It had been a week since I'd walked away from a relationship with my best friend. It had dominated the better part of the last year.
The relationship was more than a little toxic, and it wrought a messy and mean break up. Being with him had meant sacrificing my friends and family, my ties to home, my career ambitions, and the freedom to acknowledge and praise God without being shamed for it. And now at the end of it, I was even more painfully alone. The gossip he spread in our aftermath had cost me whatever friends I thought I had left.
I hadn’t eaten or slept well in a week. I was drinking constantly. I was deeply ashamed of who I was. My life didn’t have meaning anymore.
But I had still shown up to work — probably propped up by misery and booze alone. A lot of the past week had been a painful blur but I vividly remember at one point gazing down at the floor, acutely feeling solitude and the aching of my indefinitely hungover body. Somehow, out of nowhere, my head turned towards the divine for the first time in months.
“Father,” I thought. “Help me!”
At first there was just more solitude. Then softly, I heard a voice in the back of my head. It was my own voice.
“We could go home.”
Whether it was my voice or God’s, it doesn’t really matter. I hadn’t heard either in a year. And yet, here they were. A bit of fear began to swell. But what about school? My job? What would the others think if I dropped everything and ran?
But greater than the fear was the shock. I had called for help and got an answer. I couldn’t ignore that. It took me fifteen minutes to pack. I called a classmate to tell them where I was going. I emailed my professors declaring “an unfortunate turn of events” had called me home early for fall break. Then I got in my car and drove 500 miles west. I drove for six hours, crying most of the way, feeling very much unworthy even to run. Then at the end of those 500 miles, I was home.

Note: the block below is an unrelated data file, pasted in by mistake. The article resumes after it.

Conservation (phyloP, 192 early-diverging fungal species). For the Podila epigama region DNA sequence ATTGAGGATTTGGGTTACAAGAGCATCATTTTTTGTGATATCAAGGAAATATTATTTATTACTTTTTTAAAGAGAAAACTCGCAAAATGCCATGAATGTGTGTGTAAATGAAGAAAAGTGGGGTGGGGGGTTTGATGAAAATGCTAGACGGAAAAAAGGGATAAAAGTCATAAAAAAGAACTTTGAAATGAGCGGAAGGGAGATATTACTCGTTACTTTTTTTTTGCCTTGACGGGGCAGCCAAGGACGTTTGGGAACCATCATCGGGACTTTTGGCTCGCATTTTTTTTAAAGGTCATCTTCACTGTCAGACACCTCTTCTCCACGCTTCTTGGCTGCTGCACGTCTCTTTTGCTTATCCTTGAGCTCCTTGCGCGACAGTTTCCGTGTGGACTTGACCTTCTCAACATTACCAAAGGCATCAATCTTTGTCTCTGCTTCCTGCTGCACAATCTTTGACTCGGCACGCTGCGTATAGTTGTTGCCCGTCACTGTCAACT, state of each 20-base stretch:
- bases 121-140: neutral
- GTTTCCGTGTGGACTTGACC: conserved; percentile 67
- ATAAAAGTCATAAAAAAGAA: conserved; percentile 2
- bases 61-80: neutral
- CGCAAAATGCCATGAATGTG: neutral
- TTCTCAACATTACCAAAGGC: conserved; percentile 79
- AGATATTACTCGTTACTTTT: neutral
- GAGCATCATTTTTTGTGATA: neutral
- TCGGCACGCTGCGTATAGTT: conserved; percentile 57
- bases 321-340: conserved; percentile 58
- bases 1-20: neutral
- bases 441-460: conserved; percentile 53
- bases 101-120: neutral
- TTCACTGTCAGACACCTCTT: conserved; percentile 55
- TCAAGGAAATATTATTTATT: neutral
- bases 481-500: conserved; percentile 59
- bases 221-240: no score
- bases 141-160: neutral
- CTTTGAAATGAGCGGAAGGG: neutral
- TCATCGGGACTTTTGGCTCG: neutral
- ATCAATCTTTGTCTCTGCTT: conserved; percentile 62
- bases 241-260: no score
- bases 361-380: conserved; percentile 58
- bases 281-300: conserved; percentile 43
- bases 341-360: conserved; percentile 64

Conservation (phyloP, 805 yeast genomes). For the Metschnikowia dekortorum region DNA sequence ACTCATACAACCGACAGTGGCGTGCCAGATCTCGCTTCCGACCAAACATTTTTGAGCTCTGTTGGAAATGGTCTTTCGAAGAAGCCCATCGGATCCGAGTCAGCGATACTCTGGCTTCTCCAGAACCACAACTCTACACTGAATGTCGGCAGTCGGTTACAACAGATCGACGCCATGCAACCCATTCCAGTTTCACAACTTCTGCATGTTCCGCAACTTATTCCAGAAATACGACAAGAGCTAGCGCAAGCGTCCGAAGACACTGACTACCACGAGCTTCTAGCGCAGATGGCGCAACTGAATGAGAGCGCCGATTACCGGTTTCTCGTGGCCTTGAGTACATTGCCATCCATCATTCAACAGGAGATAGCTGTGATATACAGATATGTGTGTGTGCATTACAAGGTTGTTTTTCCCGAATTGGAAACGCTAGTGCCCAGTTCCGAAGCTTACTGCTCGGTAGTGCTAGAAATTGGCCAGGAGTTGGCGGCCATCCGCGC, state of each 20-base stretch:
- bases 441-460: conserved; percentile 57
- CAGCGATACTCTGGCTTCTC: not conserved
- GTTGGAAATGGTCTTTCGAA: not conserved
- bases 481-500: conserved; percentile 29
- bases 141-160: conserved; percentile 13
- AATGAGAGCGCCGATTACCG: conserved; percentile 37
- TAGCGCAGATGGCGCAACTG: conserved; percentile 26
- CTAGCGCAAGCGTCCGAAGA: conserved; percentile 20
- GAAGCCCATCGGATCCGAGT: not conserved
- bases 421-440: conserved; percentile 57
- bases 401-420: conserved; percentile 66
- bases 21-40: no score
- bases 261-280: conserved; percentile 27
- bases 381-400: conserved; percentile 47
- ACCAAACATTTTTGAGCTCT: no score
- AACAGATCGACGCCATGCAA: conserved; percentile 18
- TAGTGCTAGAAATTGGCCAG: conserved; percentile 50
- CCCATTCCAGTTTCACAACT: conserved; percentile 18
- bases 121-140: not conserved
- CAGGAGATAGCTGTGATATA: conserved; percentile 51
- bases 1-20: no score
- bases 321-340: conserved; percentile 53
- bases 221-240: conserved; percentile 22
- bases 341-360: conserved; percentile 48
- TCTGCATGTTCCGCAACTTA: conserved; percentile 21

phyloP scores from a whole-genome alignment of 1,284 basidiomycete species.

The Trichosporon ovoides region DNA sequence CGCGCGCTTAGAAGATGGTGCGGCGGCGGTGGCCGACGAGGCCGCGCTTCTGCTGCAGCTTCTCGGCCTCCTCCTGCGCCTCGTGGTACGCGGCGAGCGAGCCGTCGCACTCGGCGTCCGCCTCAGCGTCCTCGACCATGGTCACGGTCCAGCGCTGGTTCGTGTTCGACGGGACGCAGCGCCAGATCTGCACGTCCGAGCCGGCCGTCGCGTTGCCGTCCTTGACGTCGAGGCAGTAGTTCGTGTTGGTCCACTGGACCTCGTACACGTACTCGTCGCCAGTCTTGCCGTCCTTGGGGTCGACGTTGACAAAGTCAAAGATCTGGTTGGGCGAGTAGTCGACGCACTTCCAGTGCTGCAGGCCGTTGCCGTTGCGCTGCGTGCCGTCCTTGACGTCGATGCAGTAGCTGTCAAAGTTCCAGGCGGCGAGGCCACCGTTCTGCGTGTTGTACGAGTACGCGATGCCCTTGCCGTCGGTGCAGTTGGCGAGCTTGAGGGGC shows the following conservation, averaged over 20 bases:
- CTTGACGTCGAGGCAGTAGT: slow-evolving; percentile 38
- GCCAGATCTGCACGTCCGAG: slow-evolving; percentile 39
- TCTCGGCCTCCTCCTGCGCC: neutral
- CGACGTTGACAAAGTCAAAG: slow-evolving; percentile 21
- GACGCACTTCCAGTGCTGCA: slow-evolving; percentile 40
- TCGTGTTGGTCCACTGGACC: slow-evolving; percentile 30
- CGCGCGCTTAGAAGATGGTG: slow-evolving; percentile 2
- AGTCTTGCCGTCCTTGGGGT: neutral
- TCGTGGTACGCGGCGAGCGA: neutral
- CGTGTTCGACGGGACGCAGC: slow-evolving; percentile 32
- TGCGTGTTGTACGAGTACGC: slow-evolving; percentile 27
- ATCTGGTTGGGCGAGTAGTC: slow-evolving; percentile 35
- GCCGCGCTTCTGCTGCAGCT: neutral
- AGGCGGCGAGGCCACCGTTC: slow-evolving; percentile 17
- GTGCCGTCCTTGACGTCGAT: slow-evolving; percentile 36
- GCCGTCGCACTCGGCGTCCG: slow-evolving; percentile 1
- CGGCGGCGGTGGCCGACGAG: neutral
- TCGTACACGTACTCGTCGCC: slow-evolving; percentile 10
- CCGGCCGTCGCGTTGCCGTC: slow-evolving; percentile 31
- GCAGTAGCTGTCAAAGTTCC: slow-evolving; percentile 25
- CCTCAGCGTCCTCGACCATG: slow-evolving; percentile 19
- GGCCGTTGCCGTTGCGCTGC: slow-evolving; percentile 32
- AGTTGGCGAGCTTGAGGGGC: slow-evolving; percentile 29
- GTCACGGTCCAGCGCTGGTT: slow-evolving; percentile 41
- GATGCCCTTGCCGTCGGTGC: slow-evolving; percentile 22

It was dusk by the time I arrived. As I rolled into town, the stars were peeking out over the rocky foothills which the man I had “loved” always thought looked messy, and which I had always loved to explore as a girl. He had also always hated Edison lightbulbs. Tonight, the downtown streets of my home were gracefully illuminated by their soft glow.
He had also told me that my family didn’t want me anymore — that I had grown too apart from them, and that we disagreed on too many things. Yet, when I opened the front door to my parent’s house, I found four open arms, two dogs, a hot meal, and a freshly made bed. The crying stopped.
It’s been six months now, and I still look back to that homecoming as the greatest turning point I’ve ever reached. Because of a rash decision made by a little voice in my head in an answer to a painful prayer, I got everything back.
In the weeks and months ahead, I’d improve my relationship with my family. I’d return to the church. I’d tend to my physical and mental health. I’d be given new and more loving friends. I’d never again feel shame over myself or my home. And it all began with the simple, little voice asking to be brought home, and the bravery to follow that voice.
“You can never go too far when you can come back home again” comes to mind. Sometimes we just have to brave enough to realize just that.